Instructions for Growing Leeks As An Early and Late Crop In The Vegetable Garden

You can grow leeks in one of two ways – either as an early spring crop similar to onions or as a late season crop by direct sowing into the garden.

Early Crop

For the early crop, sow seed in pots or flats as thinly as possible.

Do this approximately six to eight weeks before you want to transplant them outdoors. Late April is a good time for outdoor planting in zone 4 so the seeding date is the beginning of March. Sow seed one quarter inch deep, cover the seed and gently firm the soil.

Keep the soil temperature at 65-70F and you should see a germination rate of 75% or so within two to three weeks.

This seed does not germinate as quickly as onions nor does it germinate as completely as onions do. If you have the ability to cool the seeds down at night, you'll find they germinate a little bit better. So day germination temperatures around 70F and night temperatures around 60F will give you optimum germination.

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The Tops

There are two schools of thought about the tops. The first says to trim the tops off – cut the leek halfway back – when it gets to four to five inches tall. The thinking is that this bulks up the root and makes transplanting better. This is the time-honoured method.

A second school says not to cut back the tops as this retards the performance in the garden and this has been suggested by at least one ag study.

Whichever you pick (I never cut them back after I read the article) after they germinate, you want to grow them at 50F to keep them short and blocky. Higher temperatures will indeed cause them to get too tall and perform badly in the garden.

Feeding Leeks

Feed every week with a balanced fertilizer to keep them growing strongly.

As soon as you can get onto the garden (late April) transplant them outside. The way to do this is to dig a six inch deep furrow and plant the leeks at the bottom of this furrow or trench. Over the course of the growing season, the trench is gradually filled in when you cultivate near the leek. This will blanche the leek. Seedlings should be planted approximately four to six inches apart. Thinnned to six inches when the crop gets really growing.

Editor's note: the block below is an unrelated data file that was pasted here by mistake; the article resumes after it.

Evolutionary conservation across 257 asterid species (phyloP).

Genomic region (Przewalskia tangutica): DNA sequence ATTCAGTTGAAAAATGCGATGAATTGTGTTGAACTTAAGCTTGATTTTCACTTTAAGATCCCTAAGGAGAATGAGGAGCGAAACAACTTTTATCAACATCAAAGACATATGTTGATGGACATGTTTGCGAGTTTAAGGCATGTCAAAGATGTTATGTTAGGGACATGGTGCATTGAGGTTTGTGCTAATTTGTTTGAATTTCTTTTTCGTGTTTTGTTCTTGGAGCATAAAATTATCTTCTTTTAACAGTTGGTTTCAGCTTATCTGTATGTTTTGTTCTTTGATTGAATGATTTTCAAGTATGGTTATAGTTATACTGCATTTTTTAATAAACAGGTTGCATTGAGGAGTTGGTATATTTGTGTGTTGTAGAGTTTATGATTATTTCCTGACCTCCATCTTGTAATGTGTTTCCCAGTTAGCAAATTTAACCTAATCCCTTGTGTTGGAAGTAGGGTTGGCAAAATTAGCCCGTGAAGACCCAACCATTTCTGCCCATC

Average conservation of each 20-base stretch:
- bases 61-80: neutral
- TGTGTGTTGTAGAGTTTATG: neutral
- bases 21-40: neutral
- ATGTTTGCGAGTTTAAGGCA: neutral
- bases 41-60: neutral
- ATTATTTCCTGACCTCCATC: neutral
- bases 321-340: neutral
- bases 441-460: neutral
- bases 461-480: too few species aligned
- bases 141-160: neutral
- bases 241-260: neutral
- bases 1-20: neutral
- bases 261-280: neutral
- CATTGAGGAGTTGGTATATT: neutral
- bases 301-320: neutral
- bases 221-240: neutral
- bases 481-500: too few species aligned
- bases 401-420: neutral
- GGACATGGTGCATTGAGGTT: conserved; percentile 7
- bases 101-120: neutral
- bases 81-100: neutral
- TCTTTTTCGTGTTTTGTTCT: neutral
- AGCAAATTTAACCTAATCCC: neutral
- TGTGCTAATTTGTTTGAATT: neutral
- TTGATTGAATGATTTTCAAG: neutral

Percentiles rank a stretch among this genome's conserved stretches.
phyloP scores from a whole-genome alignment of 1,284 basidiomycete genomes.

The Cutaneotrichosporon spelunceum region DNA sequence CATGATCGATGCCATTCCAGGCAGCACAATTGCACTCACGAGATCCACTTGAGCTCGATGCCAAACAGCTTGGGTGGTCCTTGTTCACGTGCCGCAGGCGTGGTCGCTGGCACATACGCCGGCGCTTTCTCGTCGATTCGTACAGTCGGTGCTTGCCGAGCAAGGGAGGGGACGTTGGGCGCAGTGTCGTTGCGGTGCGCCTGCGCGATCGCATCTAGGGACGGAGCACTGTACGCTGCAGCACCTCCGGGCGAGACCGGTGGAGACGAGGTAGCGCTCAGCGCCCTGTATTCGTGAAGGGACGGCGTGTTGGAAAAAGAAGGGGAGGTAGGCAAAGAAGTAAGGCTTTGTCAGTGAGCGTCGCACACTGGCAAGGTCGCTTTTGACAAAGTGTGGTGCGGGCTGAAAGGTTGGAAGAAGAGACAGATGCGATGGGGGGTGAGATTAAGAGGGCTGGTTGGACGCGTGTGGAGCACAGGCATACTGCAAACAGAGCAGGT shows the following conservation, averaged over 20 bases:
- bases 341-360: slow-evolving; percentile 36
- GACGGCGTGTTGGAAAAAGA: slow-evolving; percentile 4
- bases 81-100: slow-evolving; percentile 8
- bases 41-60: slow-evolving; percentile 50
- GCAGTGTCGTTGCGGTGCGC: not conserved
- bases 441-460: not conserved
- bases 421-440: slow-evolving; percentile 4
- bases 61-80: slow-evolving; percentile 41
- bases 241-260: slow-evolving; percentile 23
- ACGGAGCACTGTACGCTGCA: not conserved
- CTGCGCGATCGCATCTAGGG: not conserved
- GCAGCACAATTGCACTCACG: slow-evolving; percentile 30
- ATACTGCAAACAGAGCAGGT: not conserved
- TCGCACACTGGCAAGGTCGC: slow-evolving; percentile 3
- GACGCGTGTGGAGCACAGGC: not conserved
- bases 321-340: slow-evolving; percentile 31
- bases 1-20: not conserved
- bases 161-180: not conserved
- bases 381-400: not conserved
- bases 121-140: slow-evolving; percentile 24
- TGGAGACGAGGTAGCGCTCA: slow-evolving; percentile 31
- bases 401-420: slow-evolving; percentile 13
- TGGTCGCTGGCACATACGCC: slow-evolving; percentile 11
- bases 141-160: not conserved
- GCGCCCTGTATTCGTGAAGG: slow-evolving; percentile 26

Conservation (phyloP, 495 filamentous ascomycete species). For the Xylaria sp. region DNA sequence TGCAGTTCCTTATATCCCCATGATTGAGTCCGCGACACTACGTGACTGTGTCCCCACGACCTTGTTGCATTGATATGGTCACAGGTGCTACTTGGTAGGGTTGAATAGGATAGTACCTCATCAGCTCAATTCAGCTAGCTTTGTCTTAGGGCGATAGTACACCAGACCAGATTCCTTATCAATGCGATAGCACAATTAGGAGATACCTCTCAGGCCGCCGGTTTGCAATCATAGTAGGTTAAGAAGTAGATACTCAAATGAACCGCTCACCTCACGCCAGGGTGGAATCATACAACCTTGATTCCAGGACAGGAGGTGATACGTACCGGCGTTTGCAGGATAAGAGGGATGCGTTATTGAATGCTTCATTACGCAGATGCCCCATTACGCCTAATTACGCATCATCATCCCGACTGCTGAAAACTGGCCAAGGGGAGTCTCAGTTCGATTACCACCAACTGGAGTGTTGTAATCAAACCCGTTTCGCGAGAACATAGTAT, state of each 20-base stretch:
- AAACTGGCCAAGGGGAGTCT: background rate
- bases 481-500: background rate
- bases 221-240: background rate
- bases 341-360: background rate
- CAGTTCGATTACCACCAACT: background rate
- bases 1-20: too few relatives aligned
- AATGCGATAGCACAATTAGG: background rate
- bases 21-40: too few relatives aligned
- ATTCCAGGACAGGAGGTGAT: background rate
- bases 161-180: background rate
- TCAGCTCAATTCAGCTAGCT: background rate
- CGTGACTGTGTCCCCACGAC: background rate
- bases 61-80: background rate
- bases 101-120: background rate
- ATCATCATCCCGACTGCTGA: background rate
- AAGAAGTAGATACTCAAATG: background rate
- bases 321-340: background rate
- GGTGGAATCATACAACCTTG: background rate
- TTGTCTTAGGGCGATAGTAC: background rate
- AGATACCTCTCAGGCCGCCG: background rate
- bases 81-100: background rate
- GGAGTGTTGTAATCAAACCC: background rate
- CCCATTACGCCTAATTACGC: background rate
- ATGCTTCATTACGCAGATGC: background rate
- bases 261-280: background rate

Note that leeks like rich, fertile soil so adding compost is necessary if you want a great crop. They also do not like being water starved so plan on feeding and watering this crop for best results.

Late Crop

If you want a late crop, dig the furrow and plant the seed directly into the furrow Plant one seed to the inch and thin to the strongest seedling every six inches. This can be done from the end of April to June to get a crop to harvest in the fall. Remember that you have to keep the seed damp if you want germination.

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Harvesting Leeks

Leeks are usually dug in October before a really hard frost softens them. They are usually used fresh although storage in frost free conditions will keep them for a long time. I'm told if you keep the frost away from them and bank them up with straw that they'll start growing again the following April which will make them very early to harvest and eat. Given our zone 4 climate, I've never done this. I'd have to move the leeks about 500 miles straight south to stop frost.

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